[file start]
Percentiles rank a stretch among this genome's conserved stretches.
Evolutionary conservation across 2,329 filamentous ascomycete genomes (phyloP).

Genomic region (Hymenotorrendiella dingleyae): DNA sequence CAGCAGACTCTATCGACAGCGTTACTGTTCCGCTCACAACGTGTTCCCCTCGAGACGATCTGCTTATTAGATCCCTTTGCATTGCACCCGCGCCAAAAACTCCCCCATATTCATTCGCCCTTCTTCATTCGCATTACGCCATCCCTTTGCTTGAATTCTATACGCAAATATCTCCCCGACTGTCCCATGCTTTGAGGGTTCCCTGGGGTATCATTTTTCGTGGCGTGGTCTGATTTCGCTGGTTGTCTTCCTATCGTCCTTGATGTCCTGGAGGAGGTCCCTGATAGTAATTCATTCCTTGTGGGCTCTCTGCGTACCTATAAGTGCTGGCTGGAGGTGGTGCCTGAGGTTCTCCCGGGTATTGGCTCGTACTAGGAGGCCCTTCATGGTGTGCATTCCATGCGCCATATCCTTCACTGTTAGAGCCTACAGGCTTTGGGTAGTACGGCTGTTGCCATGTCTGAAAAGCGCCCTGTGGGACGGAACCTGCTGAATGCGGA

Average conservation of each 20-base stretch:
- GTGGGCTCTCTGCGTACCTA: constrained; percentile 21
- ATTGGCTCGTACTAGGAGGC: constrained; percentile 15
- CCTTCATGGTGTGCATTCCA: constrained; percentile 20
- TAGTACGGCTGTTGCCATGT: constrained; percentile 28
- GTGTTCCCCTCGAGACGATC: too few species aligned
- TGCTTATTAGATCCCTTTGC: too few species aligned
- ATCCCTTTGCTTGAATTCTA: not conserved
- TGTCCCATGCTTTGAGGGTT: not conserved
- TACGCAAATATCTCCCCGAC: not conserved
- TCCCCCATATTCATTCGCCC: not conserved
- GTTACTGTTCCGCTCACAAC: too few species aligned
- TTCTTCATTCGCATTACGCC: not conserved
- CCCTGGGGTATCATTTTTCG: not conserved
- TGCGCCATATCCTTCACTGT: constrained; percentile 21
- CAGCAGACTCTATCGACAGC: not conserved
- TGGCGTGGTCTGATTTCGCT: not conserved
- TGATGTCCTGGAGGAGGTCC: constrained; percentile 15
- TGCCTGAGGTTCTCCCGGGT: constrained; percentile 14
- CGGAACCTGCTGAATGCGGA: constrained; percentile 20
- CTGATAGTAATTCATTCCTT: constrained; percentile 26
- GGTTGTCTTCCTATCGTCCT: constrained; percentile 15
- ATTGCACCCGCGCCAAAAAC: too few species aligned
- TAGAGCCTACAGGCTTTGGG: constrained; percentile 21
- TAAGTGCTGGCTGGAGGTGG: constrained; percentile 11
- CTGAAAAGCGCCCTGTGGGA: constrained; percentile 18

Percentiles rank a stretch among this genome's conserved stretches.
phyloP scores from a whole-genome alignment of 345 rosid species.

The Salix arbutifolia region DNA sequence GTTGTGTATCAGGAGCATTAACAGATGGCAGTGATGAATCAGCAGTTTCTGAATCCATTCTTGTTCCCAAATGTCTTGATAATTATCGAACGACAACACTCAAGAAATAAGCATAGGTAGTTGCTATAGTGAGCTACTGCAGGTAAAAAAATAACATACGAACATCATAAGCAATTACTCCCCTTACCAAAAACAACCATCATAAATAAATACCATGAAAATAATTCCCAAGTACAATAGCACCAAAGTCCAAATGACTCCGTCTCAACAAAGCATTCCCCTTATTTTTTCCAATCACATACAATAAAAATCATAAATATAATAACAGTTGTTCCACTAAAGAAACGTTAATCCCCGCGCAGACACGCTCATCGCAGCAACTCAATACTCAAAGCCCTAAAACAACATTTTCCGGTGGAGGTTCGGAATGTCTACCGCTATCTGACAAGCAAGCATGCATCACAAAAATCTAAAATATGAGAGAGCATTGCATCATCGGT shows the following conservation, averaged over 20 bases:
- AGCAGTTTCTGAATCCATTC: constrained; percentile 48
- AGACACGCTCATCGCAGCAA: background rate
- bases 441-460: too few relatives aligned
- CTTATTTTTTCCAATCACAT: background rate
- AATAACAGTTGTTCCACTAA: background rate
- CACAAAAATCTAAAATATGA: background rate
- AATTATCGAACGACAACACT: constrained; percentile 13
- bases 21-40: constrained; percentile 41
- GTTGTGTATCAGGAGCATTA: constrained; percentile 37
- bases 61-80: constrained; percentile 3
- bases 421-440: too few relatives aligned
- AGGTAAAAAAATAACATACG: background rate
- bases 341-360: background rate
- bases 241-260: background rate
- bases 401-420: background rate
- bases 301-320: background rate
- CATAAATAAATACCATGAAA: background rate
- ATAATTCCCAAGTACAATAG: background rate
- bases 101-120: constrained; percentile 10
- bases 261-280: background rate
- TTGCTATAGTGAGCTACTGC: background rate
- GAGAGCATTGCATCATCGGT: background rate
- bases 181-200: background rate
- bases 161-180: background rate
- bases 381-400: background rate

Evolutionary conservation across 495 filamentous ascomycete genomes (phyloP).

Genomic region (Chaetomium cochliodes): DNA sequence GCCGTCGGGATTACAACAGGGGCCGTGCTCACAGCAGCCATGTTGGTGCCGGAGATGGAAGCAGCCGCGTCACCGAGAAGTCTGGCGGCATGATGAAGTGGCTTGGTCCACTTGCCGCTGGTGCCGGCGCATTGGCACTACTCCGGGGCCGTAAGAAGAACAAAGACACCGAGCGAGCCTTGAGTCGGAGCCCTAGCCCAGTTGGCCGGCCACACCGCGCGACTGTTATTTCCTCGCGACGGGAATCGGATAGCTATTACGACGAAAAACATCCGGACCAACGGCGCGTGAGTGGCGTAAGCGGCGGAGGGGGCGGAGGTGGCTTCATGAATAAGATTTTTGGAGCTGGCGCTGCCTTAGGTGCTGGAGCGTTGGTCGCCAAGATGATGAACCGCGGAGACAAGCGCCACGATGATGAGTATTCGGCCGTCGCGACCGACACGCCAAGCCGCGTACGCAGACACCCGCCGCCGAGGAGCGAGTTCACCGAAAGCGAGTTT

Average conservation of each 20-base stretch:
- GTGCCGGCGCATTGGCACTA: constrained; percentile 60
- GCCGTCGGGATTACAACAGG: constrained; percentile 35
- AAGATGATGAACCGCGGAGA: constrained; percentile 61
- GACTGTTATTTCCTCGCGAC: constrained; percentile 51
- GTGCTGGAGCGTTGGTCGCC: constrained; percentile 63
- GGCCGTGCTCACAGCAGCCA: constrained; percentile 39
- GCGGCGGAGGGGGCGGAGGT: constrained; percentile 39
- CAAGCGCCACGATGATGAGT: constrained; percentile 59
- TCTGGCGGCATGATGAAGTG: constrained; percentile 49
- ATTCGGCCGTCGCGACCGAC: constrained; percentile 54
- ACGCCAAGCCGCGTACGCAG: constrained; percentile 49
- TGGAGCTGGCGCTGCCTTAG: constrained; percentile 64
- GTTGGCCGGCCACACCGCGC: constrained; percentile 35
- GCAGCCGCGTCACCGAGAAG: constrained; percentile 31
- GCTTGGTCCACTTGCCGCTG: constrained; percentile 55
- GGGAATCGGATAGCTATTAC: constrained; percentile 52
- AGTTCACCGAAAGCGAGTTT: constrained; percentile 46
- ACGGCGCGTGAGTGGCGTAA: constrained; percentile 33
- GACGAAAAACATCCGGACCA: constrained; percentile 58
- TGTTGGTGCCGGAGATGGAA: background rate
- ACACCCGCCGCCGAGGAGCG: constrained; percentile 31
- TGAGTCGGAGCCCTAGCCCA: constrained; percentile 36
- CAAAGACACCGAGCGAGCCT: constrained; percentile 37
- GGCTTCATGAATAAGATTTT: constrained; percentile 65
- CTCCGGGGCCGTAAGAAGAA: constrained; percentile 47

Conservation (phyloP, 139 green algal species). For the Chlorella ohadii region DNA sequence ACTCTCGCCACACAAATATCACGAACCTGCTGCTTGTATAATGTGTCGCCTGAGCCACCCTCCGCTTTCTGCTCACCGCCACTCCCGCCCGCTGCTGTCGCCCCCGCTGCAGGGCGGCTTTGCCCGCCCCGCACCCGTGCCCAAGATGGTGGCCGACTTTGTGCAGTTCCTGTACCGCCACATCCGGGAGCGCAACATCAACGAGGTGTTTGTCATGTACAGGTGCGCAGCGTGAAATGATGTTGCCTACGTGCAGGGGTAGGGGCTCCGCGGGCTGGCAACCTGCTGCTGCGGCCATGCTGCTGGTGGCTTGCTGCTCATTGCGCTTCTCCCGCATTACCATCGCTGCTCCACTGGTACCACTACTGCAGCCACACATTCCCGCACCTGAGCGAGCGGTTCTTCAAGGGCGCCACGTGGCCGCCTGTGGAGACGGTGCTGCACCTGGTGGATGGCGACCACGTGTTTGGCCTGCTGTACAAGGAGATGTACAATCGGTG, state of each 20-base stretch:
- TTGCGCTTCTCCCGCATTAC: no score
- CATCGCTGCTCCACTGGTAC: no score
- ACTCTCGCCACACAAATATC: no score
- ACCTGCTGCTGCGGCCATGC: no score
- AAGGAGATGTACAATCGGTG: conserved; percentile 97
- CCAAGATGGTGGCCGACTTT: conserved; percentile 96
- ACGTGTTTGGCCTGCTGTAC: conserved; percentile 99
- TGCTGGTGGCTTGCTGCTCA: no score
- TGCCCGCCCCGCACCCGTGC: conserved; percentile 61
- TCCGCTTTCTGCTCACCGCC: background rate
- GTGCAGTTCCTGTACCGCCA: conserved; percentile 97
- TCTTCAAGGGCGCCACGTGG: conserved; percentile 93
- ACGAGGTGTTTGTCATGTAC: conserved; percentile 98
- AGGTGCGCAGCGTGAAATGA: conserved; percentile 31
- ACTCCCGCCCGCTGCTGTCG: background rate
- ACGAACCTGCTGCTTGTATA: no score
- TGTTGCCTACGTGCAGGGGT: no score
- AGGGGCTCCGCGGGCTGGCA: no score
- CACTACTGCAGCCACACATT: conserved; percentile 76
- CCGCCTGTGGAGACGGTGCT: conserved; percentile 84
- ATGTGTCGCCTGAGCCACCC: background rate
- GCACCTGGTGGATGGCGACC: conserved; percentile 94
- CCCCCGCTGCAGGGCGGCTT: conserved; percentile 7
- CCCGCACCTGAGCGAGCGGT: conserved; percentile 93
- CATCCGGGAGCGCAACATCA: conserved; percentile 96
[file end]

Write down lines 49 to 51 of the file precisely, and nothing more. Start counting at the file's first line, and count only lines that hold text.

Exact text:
- CATAAATAAATACCATGAAA: background rate
- ATAATTCCCAAGTACAATAG: background rate
- bases 101-120: constrained; percentile 10